Minke whale genome and aquatic adaptation in cetaceans

Journal name:
Nature Genetics
Volume:
46,
Pages:
88–92
Year published:
DOI:
doi:10.1038/ng.2835
Received
Accepted
Published online

The shift from terrestrial to aquatic life by whales was a substantial evolutionary event. Here we report the whole-genome sequencing and de novo assembly of the minke whale genome, as well as the whole-genome sequences of three minke whales, a fin whale, a bottlenose dolphin and a finless porpoise. Our comparative genomic analysis identified an expansion in the whale lineage of gene families associated with stress-responsive proteins and anaerobic metabolism, whereas gene families related to body hair and sensory receptors were contracted. Our analysis also identified whale-specific mutations in genes encoding antioxidants and enzymes controlling blood pressure and salt concentration. Overall the whale-genome sequences exhibited distinct features that are associated with the physiological and morphological changes needed for life in an aquatic environment, marked by resistance to physiological stresses caused by a lack of oxygen, increased amounts of reactive oxygen species and high salt levels.

At a glance

Figures

  1. Orthologous gene clusters in the artiodactyl lineage.
    Figure 1: Orthologous gene clusters in the artiodactyl lineage.

    Shown is a Venn diagram of unique and shared gene families in the minke whale, bottlenose dolphin, cow and pig genomes. The total numbers of gene families are given in parentheses.

  2. Relationship of the minke whale to other mammalian species.
    Figure 2: Relationship of the minke whale to other mammalian species.

    (a) Gene family expansion or contraction. The numbers indicate the number of gene families that have expanded (orange) or contracted (blue) since the split from a common ancestor. MYA, million years ago; MRCA, most recent common ancestor. Timelines indicate the divergence times among species. (b) The expanded peroxiredoxin (PRDX) gene family in the whale lineage.

  3. Cetacean-specific amino acid changes in glutathione metabolism-associated genes and haptoglobin.
    Figure 3: Cetacean-specific amino acid changes in glutathione metabolism–associated genes and haptoglobin.

    (a) A positively selected gene (GSR) in the bottlenose dolphin is shown in a red rectangle. Genes with cetacean-specific amino acid changes (GSR, GPX2, GGT6, GGT7, ANPEP, ODC1 and GCLC) are shown in blue rectangles. The seven cetacean-specific genes are involved in glutathione metabolism pathways (KEGG pathway map00480). The solid lines indicate direct relationships between enzymes and metabolites. The dashed lines indicate that more than one step is involved in a process. (b) The positions of unique amino acid changes in the crystal structure of the haptoglobin-hemoglobin complex. The haptoglobin protein is shown in a cartoon form; the CCP domain is green, and the SP domain is yellow. Of the ten amino acid changes, eight positions are represented by violet sticks; the other two positions are not displayed because they were not included in the complex structure. Hemoglobin is shown with green sticks, and the CCP domain of the contacting haptoglobin is represented in an electrostatic potential surface model (blue, positive; red, negative; white, neutral). The black dots indicate the polar interaction between His137 of haptoglobin and the terminal carboxylate of hemoglobin.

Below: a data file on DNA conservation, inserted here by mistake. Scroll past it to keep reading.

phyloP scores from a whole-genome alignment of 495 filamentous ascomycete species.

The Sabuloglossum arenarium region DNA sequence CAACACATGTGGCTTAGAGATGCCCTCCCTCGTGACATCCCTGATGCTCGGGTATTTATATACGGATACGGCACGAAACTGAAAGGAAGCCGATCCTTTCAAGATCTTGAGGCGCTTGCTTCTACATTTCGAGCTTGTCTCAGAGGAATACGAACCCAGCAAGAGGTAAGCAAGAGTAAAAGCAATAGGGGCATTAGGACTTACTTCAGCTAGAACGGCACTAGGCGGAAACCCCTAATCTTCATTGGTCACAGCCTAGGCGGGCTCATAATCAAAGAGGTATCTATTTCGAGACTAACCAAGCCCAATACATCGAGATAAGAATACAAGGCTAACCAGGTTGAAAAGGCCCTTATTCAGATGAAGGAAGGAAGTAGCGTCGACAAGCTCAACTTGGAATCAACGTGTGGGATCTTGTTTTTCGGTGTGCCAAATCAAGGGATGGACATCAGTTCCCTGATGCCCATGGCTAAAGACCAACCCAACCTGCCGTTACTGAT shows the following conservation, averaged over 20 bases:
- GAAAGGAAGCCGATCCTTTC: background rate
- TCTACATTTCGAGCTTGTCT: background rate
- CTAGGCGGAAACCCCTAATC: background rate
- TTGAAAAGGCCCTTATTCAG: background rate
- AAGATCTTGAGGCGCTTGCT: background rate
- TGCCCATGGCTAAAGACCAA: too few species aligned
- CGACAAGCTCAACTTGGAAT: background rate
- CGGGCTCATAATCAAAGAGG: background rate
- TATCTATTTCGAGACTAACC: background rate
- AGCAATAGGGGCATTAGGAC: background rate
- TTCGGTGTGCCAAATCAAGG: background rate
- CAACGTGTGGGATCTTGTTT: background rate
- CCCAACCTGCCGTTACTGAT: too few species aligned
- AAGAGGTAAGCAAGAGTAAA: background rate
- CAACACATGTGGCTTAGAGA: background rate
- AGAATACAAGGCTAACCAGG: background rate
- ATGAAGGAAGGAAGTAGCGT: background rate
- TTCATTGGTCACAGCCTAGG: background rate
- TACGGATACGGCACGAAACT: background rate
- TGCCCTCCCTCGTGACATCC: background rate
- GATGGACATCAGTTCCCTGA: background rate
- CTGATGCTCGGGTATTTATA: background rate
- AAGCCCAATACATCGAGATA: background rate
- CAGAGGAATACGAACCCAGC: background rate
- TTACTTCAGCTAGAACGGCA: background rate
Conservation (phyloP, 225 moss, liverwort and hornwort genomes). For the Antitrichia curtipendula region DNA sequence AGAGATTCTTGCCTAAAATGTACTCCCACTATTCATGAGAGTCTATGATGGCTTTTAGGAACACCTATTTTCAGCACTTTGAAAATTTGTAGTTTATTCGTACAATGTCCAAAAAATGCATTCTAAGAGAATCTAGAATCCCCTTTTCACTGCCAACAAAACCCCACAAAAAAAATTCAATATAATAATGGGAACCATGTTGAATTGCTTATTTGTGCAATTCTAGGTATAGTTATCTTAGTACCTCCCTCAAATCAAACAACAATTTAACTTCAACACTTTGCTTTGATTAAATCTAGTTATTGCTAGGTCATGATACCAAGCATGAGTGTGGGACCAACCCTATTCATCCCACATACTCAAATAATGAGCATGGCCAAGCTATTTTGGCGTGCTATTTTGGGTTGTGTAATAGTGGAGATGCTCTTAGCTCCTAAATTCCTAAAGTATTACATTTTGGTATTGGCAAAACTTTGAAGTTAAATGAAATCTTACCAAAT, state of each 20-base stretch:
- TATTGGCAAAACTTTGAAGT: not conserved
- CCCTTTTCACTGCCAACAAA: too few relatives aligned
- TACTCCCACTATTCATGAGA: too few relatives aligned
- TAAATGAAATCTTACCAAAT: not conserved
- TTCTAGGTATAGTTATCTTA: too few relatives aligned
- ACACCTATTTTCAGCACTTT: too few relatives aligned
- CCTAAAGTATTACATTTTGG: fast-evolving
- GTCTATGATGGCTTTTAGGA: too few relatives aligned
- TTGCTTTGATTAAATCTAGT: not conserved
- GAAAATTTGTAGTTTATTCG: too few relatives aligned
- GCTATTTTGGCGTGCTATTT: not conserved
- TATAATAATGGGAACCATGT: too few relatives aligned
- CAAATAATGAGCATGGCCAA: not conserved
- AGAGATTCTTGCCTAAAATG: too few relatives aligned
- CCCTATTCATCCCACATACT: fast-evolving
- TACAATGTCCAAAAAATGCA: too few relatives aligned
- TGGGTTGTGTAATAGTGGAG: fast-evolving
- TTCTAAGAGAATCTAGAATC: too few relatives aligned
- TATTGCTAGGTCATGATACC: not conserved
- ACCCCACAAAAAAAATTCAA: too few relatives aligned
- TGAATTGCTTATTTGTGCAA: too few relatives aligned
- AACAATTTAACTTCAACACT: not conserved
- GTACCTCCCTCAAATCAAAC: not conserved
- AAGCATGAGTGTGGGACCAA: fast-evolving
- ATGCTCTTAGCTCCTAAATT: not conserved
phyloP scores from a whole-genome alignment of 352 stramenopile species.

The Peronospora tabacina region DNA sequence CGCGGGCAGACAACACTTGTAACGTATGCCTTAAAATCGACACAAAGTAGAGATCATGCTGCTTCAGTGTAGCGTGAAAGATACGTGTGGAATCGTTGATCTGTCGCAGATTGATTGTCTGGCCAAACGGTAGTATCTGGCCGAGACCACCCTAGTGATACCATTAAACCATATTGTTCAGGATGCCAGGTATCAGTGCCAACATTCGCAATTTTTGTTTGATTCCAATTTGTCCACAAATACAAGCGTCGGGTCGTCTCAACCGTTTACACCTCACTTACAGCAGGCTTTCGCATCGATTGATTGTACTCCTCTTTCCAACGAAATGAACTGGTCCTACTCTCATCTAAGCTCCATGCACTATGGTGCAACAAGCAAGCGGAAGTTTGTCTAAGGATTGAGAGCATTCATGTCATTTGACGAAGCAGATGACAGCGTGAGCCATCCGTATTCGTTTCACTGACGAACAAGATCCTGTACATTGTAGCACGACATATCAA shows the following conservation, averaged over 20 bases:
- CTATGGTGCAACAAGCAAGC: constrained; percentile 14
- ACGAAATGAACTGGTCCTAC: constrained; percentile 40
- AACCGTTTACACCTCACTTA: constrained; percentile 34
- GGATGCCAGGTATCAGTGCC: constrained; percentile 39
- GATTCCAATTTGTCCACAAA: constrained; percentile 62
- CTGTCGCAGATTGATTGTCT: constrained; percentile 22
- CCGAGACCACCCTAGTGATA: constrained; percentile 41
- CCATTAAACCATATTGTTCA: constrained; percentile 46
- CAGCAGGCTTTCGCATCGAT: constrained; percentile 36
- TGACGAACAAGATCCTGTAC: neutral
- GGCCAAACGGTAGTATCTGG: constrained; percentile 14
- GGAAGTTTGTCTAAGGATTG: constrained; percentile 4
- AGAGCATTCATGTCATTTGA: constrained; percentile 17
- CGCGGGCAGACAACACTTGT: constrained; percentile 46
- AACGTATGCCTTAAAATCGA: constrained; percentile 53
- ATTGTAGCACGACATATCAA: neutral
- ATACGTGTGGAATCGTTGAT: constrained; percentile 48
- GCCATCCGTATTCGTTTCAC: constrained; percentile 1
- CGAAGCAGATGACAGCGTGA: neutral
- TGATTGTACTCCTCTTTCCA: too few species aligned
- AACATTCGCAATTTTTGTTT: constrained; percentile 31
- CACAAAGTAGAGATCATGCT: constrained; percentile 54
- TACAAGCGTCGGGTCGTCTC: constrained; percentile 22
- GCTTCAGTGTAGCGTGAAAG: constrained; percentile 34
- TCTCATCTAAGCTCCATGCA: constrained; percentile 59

4. Estimated whale population size history.
    Figure 4: Estimated whale population size history.

    Tsurf, atmospheric surface air temperature; RSL, relative sea level; 10 m.s.l.e., 10 m sea level equivalent; MW, minke whale; FW, fin whale; BD, bottlenose dolphin; PP, finless porpoise; g, generation time; μ, mutation rate (per site, per year). Minke whale and fin whale data were generated on the basis of comparisons with minke whale scaffolds (“-B” after the species abbreviation) during SNV calling, whereas the bottlenose dolphin and finless porpoise data were generated on the basis of comparisons with the bottlenose dolphin scaffolds (“-T” after the species abbreviation) during SNV calling.

Accession codes

Primary accessions

BioProject

NCBI Reference Sequence

Sequence Read Archive

References

  1. Thewissen, J.G., Cooper, L.N., Clementz, M.T., Bajpai, S. & Tiwari, B.N. Whales originated from aquatic artiodactyls in the Eocene epoch of India. Nature 450, 11901194 (2007).
  2. Dawkins, R. The Ancestor's Tale, A Pilgrimage to the Dawn of Life (Houghton Mifflin Harcourt Press, Boston, 2004).
  3. Wilson, D.E. & Reeder, D.M. Mammal Species of the World (Johns Hopkins University Press, 2005).
  4. Lindblad-Toh, K. et al. A high-resolution map of human evolutionary constraint using 29 mammals. Nature 478, 476482 (2011).
  5. McGowen, M.R., Grossman, L.I. & Wildman, D.E. Dolphin genome provides evidence for adaptive evolution of nervous system genes and a molecular rate slowdown. Proc. Biol. Sci. 279, 36433651 (2012).
  6. Sun, Y.B. et al. Genome-wide scans for candidate genes involved to the aquatic adaptation of dolphins. Genome Biol. Evol. 5, 130139 (2013).
  7. Parra, G., Bradnam, K. & Korf, I. CEGMA: a pipeline to accurately annotate core genes in eukaryotic genomes. Bioinformatics 23, 10611067 (2007).
  8. Arnason, U., Gullberg, A. & Janke, A. Mitogenomic analyses provide new insights into cetacean origin and evolution. Gene 333, 2734 (2004).
  9. O'Brien, S.J., Menninger, J.C. & Nash, W.G. An Atlas of Mammalian Genomes (John Wiley & Sons Publishers, New York, 2006).
  10. Nielsen, R. et al. A scan for positively selected genes in the genomes of humans and chimpanzees. PLoS Biol. 3, el70 (2005).
  11. Qiu, Q. et al. The yak genome and adaptation to life at high altitude. Nat. Genet. 44, 946949 (2012).
  12. Rhee, S.G., Chae, H. & Kim, K. Peroxiredoxins: a historical overview and speculative preview of novel mechanisms and emerging concepts in cell signaling. Free Radic. Biol. Med. 38, 15431552 (2005).
  13. Neumann, C.A., Cao, J. & Manevich, Y. Peroxiredoxin 1 and its role in cell signaling. Cell Cycle 8, 40724078 (2009).
  14. Zachara, N.E. et al. Dynamic O-GlcNAc modification of nucleocytoplasmic proteins in response to stress. A survival response of mammalian cells. J. Biol. Chem. 279, 3013330142 (2004).
  15. Ngoh, G.A., Watson, L.J., Facundo, H.T. & Jones, S.P. Augmented O-GlcNAc signaling attenuates oxidative stress and calcium overload in cardiomyocytes. Amino Acids 40, 895911 (2011).
  16. Jones, S.P. et al. Cardioprotection by N-acetylglucosamine linkage to cellular proteins. Circulation 117, 11721182 (2008).
  17. Gonchar, O. & Mankovska, I. Antioxidant system in adaptation to intermittent hypoxia. J. Biol. Sci. 10, 545554 (2010).